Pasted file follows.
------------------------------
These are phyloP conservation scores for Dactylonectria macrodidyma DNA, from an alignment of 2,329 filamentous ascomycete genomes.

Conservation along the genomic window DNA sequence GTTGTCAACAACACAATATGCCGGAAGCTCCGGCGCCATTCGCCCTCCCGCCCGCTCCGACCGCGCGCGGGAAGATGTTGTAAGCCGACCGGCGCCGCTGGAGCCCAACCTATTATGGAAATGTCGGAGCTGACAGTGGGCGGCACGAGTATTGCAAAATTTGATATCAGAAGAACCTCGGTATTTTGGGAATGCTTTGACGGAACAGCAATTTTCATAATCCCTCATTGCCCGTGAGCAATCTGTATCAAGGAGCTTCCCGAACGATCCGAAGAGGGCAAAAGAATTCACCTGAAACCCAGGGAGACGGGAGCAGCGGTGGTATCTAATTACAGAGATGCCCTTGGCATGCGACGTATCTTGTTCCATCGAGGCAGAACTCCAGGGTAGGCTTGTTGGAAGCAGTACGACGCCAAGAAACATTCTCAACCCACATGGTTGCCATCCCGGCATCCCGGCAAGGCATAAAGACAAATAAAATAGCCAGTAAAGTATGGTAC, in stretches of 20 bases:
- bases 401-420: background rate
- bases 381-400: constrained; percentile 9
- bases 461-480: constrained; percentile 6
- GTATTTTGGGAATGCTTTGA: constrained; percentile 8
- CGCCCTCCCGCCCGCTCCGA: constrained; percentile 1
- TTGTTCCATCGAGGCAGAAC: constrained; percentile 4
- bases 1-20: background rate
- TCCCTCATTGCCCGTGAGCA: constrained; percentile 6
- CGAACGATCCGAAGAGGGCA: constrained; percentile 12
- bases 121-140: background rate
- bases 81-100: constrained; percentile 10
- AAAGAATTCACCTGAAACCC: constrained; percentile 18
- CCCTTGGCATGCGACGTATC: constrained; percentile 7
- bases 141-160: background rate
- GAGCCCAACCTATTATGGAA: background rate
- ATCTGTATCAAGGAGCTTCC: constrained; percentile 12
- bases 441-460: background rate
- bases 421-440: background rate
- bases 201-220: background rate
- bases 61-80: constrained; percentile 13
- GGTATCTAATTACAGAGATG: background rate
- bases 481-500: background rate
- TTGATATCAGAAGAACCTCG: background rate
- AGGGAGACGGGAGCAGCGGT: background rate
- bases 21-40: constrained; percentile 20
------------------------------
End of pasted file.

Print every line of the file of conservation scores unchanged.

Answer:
These are phyloP conservation scores for Dactylonectria macrodidyma DNA, from an alignment of 2,329 filamentous ascomycete genomes.

Conservation along the genomic window DNA sequence GTTGTCAACAACACAATATGCCGGAAGCTCCGGCGCCATTCGCCCTCCCGCCCGCTCCGACCGCGCGCGGGAAGATGTTGTAAGCCGACCGGCGCCGCTGGAGCCCAACCTATTATGGAAATGTCGGAGCTGACAGTGGGCGGCACGAGTATTGCAAAATTTGATATCAGAAGAACCTCGGTATTTTGGGAATGCTTTGACGGAACAGCAATTTTCATAATCCCTCATTGCCCGTGAGCAATCTGTATCAAGGAGCTTCCCGAACGATCCGAAGAGGGCAAAAGAATTCACCTGAAACCCAGGGAGACGGGAGCAGCGGTGGTATCTAATTACAGAGATGCCCTTGGCATGCGACGTATCTTGTTCCATCGAGGCAGAACTCCAGGGTAGGCTTGTTGGAAGCAGTACGACGCCAAGAAACATTCTCAACCCACATGGTTGCCATCCCGGCATCCCGGCAAGGCATAAAGACAAATAAAATAGCCAGTAAAGTATGGTAC, in stretches of 20 bases:
- bases 401-420: background rate
- bases 381-400: constrained; percentile 9
- bases 461-480: constrained; percentile 6
- GTATTTTGGGAATGCTTTGA: constrained; percentile 8
- CGCCCTCCCGCCCGCTCCGA: constrained; percentile 1
- TTGTTCCATCGAGGCAGAAC: constrained; percentile 4
- bases 1-20: background rate
- TCCCTCATTGCCCGTGAGCA: constrained; percentile 6
- CGAACGATCCGAAGAGGGCA: constrained; percentile 12
- bases 121-140: background rate
- bases 81-100: constrained; percentile 10
- AAAGAATTCACCTGAAACCC: constrained; percentile 18
- CCCTTGGCATGCGACGTATC: constrained; percentile 7
- bases 141-160: background rate
- GAGCCCAACCTATTATGGAA: background rate
- ATCTGTATCAAGGAGCTTCC: constrained; percentile 12
- bases 441-460: background rate
- bases 421-440: background rate
- bases 201-220: background rate
- bases 61-80: constrained; percentile 13
- GGTATCTAATTACAGAGATG: background rate
- bases 481-500: background rate
- TTGATATCAGAAGAACCTCG: background rate
- AGGGAGACGGGAGCAGCGGT: background rate
- bases 21-40: constrained; percentile 20